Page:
Going forward, what is Pivotal's strategy for online binaries that would
be used at staging time?
On Mon, Nov 9, 2015 at 4:03 PM, Mike Dalessio <mdalessio(a)pivotal.io>
Thanks for asking.
The actual URL used is going to depend on what version of the buildpack
you're using. Currently master (v1.5.1) is only referncing CF-generated
We removed references to s3pository.heroku.com in February, for v1.2.0
of the buildpack.
Let me know if you need more context around this. Thanks!
On Mon, Nov 9, 2015 at 4:40 PM, Shawn Nielsen <sknielse(a)gmail.com> wrote:
It looks like the online NodeJS buildpack is currently pointing to
Whereas the offline NodeJS buildpack manifest files seems to be pointing
to pivotal's repo:
Is there a reason for this discrepency?
I would think the online NodeJS buildpack should be pointing to the same
pivotal repo as the offline:
Let me know if you have any input here. Thanks,
On Fri, Jul 17, 2015 at 11:46 PM, James Bayer <jbayer(a)pivotal.io> wrote:
mike d is the best to answer, but i'll take a crack at it
On Fri, Jul 17, 2015 at 3:24 PM, Shawn Nielsen <sknielse(a)gmail.com>
Two questions on these cf-built binaries:for some buildpacks, we have been relying on heroku binaries which is
1. From my understanding, the purpose of this is to compile the
binaries so they are optimized for the cf specific stacks (e.g.
cflinuxfs2 ) as opposed to something that was generically compiled
(e.g. to 64 bit trusty). Can you confirm this or expound upon this if
there are other reasons?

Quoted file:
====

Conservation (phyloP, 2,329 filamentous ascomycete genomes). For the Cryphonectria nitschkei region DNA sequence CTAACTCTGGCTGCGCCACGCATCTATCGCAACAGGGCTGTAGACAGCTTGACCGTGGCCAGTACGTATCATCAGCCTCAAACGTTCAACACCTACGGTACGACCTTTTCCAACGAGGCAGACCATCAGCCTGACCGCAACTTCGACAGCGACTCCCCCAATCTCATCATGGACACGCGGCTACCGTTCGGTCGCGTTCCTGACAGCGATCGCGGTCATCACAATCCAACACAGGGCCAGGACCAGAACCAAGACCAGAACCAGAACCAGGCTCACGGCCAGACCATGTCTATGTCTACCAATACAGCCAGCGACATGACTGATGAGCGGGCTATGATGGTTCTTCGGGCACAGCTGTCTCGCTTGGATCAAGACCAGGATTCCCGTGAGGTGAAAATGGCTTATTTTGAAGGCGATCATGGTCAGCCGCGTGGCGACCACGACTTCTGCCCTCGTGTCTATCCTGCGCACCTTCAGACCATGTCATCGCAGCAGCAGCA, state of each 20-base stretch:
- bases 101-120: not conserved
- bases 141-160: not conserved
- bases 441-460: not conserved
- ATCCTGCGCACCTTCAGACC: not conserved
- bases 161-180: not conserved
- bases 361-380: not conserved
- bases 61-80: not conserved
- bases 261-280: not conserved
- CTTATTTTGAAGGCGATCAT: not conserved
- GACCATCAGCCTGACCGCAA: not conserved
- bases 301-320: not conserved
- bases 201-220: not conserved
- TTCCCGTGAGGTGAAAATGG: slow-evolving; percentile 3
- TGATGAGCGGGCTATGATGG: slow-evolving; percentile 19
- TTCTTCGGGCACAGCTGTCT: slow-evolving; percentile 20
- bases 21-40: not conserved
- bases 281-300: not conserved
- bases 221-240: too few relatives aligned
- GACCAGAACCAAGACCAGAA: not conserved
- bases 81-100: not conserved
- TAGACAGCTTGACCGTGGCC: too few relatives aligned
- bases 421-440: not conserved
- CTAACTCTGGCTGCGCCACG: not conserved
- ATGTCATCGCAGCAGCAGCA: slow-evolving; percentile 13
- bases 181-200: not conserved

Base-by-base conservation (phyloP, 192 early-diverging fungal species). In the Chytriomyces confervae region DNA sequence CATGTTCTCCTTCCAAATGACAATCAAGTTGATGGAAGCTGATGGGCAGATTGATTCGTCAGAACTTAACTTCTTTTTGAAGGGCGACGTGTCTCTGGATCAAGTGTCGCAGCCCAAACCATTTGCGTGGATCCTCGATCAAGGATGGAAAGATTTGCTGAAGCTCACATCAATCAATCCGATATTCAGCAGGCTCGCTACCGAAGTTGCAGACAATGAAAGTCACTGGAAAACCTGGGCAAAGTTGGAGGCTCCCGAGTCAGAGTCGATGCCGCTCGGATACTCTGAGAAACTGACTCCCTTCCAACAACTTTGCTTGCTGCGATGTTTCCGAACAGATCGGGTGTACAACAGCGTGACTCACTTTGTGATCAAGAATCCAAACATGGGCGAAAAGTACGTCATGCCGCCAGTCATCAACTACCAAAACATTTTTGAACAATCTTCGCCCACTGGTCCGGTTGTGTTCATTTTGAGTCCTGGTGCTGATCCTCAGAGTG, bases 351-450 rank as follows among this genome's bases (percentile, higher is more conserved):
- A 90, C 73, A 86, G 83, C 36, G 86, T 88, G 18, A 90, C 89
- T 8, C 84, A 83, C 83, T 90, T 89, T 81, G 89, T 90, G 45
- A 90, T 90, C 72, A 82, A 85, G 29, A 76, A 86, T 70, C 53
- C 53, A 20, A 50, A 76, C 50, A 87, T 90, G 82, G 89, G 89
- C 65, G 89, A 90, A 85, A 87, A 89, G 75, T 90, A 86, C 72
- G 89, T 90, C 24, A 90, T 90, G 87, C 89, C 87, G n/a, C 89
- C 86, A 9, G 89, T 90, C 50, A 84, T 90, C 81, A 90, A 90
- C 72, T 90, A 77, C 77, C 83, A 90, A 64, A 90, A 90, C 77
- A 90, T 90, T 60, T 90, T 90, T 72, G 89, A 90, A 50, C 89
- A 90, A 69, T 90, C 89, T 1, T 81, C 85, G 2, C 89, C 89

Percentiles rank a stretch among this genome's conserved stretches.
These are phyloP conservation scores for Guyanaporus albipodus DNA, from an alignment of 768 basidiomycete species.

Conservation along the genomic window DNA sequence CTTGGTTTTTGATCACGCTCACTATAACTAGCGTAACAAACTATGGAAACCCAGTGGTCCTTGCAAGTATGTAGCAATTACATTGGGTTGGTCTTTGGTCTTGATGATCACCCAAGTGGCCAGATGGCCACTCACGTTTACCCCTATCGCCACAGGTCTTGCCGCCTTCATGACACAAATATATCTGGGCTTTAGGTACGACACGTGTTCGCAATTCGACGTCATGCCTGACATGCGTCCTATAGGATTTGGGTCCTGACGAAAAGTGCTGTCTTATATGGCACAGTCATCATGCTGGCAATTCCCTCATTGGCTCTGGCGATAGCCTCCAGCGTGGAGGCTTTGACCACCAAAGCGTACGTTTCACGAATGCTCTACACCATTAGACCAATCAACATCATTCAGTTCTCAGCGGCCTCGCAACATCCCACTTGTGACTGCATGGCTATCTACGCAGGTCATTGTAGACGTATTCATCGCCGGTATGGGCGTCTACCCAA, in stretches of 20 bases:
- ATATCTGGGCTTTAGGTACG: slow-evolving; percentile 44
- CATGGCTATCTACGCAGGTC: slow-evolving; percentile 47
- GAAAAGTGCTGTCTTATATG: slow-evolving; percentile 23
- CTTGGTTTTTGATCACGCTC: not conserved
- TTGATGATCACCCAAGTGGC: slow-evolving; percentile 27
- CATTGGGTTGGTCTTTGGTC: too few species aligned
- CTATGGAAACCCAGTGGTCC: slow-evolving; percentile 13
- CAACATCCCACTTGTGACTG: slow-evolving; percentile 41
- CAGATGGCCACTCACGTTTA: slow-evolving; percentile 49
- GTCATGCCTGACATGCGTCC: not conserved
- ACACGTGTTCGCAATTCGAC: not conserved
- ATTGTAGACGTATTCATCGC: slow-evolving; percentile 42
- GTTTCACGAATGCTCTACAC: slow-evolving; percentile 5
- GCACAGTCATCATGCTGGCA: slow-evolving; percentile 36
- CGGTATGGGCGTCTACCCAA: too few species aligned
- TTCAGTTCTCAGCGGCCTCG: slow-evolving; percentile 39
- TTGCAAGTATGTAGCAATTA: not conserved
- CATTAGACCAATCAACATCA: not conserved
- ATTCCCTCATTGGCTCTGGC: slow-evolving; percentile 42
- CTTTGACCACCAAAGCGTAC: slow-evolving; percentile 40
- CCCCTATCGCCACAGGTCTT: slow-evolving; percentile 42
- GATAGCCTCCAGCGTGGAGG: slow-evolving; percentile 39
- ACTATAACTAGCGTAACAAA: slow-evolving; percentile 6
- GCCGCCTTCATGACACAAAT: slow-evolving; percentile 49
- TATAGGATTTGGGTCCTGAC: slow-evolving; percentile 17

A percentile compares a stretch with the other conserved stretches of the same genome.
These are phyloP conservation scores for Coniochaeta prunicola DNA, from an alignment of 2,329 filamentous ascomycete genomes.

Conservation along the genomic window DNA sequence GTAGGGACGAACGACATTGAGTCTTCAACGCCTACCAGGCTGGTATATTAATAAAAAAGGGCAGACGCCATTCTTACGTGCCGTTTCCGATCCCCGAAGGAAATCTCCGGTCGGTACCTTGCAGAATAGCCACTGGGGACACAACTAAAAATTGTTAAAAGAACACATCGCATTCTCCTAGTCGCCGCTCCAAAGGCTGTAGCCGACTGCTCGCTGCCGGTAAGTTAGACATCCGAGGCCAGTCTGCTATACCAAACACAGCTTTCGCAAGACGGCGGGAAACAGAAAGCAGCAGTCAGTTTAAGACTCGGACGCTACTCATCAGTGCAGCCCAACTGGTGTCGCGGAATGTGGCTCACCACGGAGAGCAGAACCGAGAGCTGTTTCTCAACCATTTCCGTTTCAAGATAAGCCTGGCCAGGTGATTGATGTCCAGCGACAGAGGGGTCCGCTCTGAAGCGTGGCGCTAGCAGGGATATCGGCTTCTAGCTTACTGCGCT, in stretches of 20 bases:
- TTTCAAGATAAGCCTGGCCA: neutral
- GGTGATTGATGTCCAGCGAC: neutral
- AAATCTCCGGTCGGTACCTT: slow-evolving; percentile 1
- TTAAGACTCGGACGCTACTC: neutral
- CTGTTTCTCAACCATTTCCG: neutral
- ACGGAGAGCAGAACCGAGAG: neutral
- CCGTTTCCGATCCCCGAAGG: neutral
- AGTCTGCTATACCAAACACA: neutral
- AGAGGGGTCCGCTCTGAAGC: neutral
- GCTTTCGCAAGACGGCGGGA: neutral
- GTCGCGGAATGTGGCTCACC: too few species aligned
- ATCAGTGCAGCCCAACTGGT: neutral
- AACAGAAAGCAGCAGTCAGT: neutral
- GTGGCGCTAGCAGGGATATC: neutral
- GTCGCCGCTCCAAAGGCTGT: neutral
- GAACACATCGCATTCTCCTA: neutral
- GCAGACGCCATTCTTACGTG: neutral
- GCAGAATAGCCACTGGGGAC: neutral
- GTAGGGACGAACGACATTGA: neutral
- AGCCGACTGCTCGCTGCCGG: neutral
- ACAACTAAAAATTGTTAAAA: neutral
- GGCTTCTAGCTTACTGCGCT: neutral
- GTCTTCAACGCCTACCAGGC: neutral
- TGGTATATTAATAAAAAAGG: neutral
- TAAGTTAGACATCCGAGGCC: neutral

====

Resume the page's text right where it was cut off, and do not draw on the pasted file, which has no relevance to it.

an external dependency. we want the cf team to be in complete control of
how and when the binaries are built. this ensures cf can be in control of
our own destiny when for patching security issues or bugs. additionally it
means cf can take responsibility for how the binaries are compiled to
increase trust of the binary contents.
most/all cf buildpacks are available in online and offline mode as i
2. Are these binaries available in offline mode only or is there also
intent that they will be hosted, allowing us to consume them in an online
understand it. see:
On Mon, Jul 13, 2015 at 2:08 PM, Mike Dalessio <mdalessio(a)pivotal.io>
On Mon, Jul 13, 2015 at 1:08 PM, Daniel Mikusa <dmikusa(a)pivotal.io>
On Wed, Jul 8, 2015 at 1:55 PM, Mike Dalessio <mdalessio(a)pivotal.io>Good catch, I've created a story for this:
Hi all,Looks good mostly. One minor issue. It seems like the snmp
In the June CAB call, it was mentioned that the Buildpacks team was
working on generating CF-specific binaries to be packaged in the
buildpacks. I'm pleased to announce that the team is ready to start
shipping these binaries in the golang, nodejs, php, python, and ruby
buildpacks for the cflinuxfs2 stack.
*__We're planning to cut releases of these buildpacks with the CF*
*binaries on Monday, 20 July.__*
In the meantime, I'd like to ask the community to beta these
buildpacks and give us feedback.
We're successfully running [BRATs] (the buildpack runtime
acceptance tests) on these binaries, so we don't expect any issues; but
we'd love to hear if anyone experiences any issues deploying their apps.